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Weymouth Woods Sandhills Nature Preserve

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Weymouth Woods Sandhills Nature Preserve
1024 Ft. Bragg Rd.
Southern Pines, NC 28387

Located in Southern Pines, Weymouth Woods was established in 1963 as an 898-acre natural preserve. Early settlers called this area the Pine Barrens because of its extensive open forests of longleaf pines. Today, the preserve protects a remnant of the plant and animal communities—reminiscent of the pine barren days of long ago—and works to preserve the natural features unique to the Sandhills.

Educational materials about Weymouth Woods Sandhills Nature Preserve have been developed for grades five through seven and complement North Carolina’s competency-based curriculum in science, social studies, mathematics and English/language arts. The program introduces students to the life history of the longleaf pine. Major topics include fire ecology, prescribed burning and plant and animal adaptations. Accompanying the program is a teacher’s booklet and workshop, free of charge to educators. To learn more about environmental education programs, visit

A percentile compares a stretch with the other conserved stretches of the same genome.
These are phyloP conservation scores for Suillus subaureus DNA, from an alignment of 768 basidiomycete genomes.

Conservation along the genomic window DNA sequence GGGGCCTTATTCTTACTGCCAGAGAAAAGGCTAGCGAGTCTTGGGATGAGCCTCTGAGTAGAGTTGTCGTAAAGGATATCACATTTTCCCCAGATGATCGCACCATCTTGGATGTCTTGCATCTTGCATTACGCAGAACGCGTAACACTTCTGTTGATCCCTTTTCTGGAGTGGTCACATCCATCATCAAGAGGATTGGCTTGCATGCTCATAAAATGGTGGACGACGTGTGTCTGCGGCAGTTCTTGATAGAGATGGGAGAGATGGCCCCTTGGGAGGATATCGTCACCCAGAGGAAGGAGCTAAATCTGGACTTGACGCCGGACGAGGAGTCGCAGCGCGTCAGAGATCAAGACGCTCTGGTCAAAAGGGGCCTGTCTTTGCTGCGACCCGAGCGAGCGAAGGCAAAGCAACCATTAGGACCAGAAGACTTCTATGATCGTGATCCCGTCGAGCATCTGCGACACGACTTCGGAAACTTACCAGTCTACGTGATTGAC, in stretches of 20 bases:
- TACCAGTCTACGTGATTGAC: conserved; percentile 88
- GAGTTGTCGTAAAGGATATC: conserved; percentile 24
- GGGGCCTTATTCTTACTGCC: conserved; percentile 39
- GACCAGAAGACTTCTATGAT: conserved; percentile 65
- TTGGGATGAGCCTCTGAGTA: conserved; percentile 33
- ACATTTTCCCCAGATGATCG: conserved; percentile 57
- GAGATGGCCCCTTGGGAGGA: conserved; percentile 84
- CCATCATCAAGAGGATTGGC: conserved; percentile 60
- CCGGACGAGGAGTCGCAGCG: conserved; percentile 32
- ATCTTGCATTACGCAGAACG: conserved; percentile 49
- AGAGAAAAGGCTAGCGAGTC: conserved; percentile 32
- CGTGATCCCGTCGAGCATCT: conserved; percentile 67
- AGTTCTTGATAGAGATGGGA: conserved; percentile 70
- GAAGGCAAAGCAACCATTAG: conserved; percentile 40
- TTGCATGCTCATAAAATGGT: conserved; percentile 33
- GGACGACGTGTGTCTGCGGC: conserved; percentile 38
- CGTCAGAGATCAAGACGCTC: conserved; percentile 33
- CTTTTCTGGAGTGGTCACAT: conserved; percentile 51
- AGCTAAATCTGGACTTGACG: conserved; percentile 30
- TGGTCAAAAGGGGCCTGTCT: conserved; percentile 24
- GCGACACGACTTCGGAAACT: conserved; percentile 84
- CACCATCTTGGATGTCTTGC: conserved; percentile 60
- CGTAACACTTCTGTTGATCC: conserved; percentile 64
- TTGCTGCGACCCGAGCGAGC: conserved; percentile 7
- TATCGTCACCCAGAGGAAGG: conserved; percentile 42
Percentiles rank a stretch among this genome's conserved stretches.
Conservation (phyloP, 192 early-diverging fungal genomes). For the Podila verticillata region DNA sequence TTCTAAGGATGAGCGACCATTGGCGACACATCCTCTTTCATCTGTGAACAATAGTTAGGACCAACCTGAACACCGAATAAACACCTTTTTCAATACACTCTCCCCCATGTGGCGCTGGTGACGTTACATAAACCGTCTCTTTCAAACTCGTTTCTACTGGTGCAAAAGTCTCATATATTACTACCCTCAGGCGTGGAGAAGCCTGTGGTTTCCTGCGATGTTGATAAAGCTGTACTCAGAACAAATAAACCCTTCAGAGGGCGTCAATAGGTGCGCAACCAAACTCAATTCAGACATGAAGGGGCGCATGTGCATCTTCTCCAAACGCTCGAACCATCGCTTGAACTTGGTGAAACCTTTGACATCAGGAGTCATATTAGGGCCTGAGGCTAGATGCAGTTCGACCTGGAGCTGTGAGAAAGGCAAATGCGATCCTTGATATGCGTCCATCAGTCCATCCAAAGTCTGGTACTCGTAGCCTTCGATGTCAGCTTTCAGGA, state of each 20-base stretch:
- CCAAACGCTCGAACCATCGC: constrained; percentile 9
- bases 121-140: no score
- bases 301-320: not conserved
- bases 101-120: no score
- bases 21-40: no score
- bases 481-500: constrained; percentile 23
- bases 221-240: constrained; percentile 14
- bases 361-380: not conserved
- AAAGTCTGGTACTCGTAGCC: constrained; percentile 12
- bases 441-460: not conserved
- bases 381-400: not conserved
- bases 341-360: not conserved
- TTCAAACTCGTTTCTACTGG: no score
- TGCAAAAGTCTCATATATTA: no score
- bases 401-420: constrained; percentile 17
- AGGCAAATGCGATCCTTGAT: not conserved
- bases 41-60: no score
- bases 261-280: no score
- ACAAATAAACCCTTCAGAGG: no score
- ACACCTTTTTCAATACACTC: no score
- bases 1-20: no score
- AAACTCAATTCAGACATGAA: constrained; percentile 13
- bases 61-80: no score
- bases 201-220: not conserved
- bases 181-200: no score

The Exhibit Hall at the preserve affords visitors a deeper look into the significance of the longleaf pine forest. Ecological and historical exhibits cover topics from prescribed burning to geology, from flora and fauna of the park to the historical naval stores industry in the Sandhills. The hall also includes an underground diorama where visitors can crawl beneath the forest to view wildlife that seek shelter there. The Exhibit Hall is located in the park visitor’s center and is open from 9 am until 6 pm daily. Interpretive programs are held in the auditorium every Sunday at 3 pm, April through November.

Birders, listen-up. More than 500 animal species—including 160 bird species—call Weymouth Woods home, making it seem anything but barren. Rangers at Weymouth Woods offer programs about the preserve, bird and wildlife walks, special exploration events and other programs, such as annual bird banding and counting. Six well-marked, easy-to-hike trails cover more than four miles of the preserve. Hike the bogs, longleaf pine groves, swampland and other ecological areas. Don’t forget the bug spray, binoculars and camera. Admission is free.

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